FILIPINO EMPLOYEE’S COMPLAINT FOR MINIMUM

AND OVERTIME PAY SETTLED BEFORE JURY TRIAL

 

By:

 

Roman P. Mosqueda, Esq.

 

 

            Due to a confidential settlement agreement signed by a Filipino employee with a corporate employer ten (10) days before a five-day jury trial at a Los Angeles County Superior Court, a Notice of Settlement of Entire Case (Form CM-200) was filed by this Author to take the Final Status Conference and the Jury Trial off calendar.

 

            In accordance with Rule 3.1385 of the California Rules of Court, this Author is required to file a Request For Dismissal of the entire case, as plaintiff-employee’s counsel, within forty-five (45) days after the date of the settlement of the case.

 

            Indeed, after receipt of a notice of settlement, a court issues an Order To Show Cause Hearing Re:  Failure To File Dismissal after Notice of Settlement Filed, in compliance with said Rule 3.1385(b).

 

Employee’s Complaint Versus

Employer For Wages:

 

            Pursuant to the Labor Code Private Attorneys General Act of 2004, incorporated as Sections 2698, 2699, 2699.3, and 2699.5 of the California Labor Code, an aggrieved employee may bring a civil action on his or her behalf and other current or former employees to recover civil penalty for violation of the Labor Code, and shall be entitled to an award of reasonable attorney’s fees and costs, if he or she prevails, in addition to the recovery of other remedies filed separately or concurrently with an action taken under this Act.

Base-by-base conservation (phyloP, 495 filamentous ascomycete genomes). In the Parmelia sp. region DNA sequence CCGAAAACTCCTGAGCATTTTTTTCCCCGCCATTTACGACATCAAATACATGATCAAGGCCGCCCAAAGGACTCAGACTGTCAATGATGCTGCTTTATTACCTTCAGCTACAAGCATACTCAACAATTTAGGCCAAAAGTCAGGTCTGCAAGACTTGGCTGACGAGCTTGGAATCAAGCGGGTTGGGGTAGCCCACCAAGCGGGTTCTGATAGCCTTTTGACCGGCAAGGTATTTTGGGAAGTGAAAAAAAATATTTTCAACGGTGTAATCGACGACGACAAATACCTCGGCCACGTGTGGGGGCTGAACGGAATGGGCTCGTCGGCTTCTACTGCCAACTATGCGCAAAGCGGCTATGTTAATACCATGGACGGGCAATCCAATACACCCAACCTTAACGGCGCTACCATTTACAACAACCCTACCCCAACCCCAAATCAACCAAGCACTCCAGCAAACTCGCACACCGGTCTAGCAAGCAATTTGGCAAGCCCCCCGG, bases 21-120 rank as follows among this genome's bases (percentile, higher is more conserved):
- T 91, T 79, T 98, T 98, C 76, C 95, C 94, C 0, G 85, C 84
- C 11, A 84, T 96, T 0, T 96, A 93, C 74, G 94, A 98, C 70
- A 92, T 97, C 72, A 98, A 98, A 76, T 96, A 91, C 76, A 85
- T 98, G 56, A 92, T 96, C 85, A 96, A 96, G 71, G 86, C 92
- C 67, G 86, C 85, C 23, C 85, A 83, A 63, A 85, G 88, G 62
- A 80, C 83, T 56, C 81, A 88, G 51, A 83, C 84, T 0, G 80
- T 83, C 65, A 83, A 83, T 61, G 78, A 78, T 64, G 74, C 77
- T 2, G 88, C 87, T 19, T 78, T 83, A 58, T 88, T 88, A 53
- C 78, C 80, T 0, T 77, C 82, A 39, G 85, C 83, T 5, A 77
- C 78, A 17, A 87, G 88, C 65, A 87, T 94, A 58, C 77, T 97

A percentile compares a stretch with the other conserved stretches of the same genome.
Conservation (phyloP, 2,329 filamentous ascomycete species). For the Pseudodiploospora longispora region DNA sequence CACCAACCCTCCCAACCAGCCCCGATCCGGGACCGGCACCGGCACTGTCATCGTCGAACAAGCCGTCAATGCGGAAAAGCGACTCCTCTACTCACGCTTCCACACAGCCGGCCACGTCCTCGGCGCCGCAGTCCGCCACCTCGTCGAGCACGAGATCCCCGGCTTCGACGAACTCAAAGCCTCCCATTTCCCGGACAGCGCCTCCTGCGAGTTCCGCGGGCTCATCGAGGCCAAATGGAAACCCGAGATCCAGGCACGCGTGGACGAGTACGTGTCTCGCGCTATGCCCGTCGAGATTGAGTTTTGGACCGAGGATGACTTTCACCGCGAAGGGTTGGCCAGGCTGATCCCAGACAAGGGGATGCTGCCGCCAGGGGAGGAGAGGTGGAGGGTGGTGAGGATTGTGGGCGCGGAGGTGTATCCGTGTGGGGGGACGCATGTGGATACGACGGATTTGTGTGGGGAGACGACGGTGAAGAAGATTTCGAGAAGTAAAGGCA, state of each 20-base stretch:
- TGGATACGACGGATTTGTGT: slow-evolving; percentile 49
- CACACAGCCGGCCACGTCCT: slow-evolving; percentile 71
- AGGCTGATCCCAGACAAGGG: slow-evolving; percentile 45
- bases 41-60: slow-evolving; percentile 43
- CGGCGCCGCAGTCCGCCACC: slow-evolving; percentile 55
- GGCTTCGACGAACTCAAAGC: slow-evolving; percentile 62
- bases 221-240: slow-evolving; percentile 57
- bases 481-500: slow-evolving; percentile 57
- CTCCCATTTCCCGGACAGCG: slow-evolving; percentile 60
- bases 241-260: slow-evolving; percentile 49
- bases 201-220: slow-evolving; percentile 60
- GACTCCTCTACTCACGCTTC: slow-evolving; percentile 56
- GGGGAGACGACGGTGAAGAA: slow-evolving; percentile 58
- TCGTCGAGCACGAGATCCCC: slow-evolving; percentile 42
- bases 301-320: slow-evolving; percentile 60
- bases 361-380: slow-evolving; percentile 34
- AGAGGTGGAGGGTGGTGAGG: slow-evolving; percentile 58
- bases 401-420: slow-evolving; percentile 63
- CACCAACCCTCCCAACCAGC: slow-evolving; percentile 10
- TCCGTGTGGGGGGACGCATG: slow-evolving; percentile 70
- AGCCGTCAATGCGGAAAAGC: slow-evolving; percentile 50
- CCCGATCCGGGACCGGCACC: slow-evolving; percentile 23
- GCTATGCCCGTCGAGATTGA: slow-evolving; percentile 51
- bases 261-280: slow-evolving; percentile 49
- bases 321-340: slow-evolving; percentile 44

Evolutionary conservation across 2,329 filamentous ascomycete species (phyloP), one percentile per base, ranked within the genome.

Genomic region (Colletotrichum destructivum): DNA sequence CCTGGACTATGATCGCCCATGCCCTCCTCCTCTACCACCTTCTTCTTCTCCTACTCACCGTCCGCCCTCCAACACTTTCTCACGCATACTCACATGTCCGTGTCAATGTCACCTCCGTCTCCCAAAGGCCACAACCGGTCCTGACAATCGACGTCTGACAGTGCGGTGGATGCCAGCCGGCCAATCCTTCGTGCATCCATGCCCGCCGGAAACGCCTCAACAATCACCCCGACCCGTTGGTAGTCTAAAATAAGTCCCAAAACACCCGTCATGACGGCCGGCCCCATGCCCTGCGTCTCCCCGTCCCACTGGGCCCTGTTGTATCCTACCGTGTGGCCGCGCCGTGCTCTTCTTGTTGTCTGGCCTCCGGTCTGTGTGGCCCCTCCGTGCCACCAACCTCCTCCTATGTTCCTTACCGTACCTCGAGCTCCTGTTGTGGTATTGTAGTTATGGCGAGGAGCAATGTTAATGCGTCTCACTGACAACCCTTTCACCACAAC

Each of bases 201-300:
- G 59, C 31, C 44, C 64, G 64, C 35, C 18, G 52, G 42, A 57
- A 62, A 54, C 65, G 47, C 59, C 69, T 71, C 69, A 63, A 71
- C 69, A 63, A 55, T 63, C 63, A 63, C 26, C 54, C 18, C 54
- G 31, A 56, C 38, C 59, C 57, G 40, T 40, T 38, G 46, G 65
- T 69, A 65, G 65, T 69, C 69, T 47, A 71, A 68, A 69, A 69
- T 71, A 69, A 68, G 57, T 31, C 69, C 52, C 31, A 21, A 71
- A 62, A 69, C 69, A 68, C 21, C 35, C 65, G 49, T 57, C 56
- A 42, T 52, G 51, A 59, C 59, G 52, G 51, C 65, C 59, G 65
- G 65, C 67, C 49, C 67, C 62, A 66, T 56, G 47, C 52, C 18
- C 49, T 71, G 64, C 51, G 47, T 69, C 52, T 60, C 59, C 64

Before said Labor Code Private Attorneys General Act of 2004, such recovery of civil penalty and other remedies could only be filed with and adjudicated by the Labor Commissioner of the Labor and Workforce Development Agency.

 

            Thus, an aggrieved employee, as in this settled case before the South Bay Redondo Beach Court, may file a private action, a complaint for failure of an employer to:  (1)  pay statutory minimum wages in violation of California Labor Code Sections 1194, 1197, and 1197.1; (2) pay overtime compensation in violation of California Labor Code Sections 510, 1194, and 1194.5; (3) pay sleep/rest time less than five (5) hours per workday; (4) furnish accurate wage and hour statements in violation of California Code Sections 226 and 226.3, with civil penalty; (5) pay waiting time penalties in violation of California Labor Code Sections 201, 202, and 203; (6) maintain payroll records in violation of California Labor Code Sections 226, 1174, 1174.5, with civil penalty; (7) for conversion pursuant to the California Civil Code Sections 3336 and 3294; (8) for unfair competition pursuant to the California Business and Professions Code Sections 17200, et. seq.; and (9) for recovery of civil penalties on plaintiff’s behalf pursuant to California Labor Code Sections 2698 et. seq. 

 

Particulars Of Settled Claims

Of Aggrieved Employee:

 

A.  Claims For Wages:

 

            Without disclosing the identities of the aggrieved employee, client of this Author, of the corporate employer sued, and the amount of settlement because of the confidentiality clause in the settlement agreement, the Filipino employee was a terminated live-in caregiver in a board and care facility for elderly adults.

 

            It should be emphasized that a settlement agreement has no admission of liability, as in this case.  So, the particulars of the aggrieved employee’s claims are mere allegations not admitted by the corporate employer who settled the case.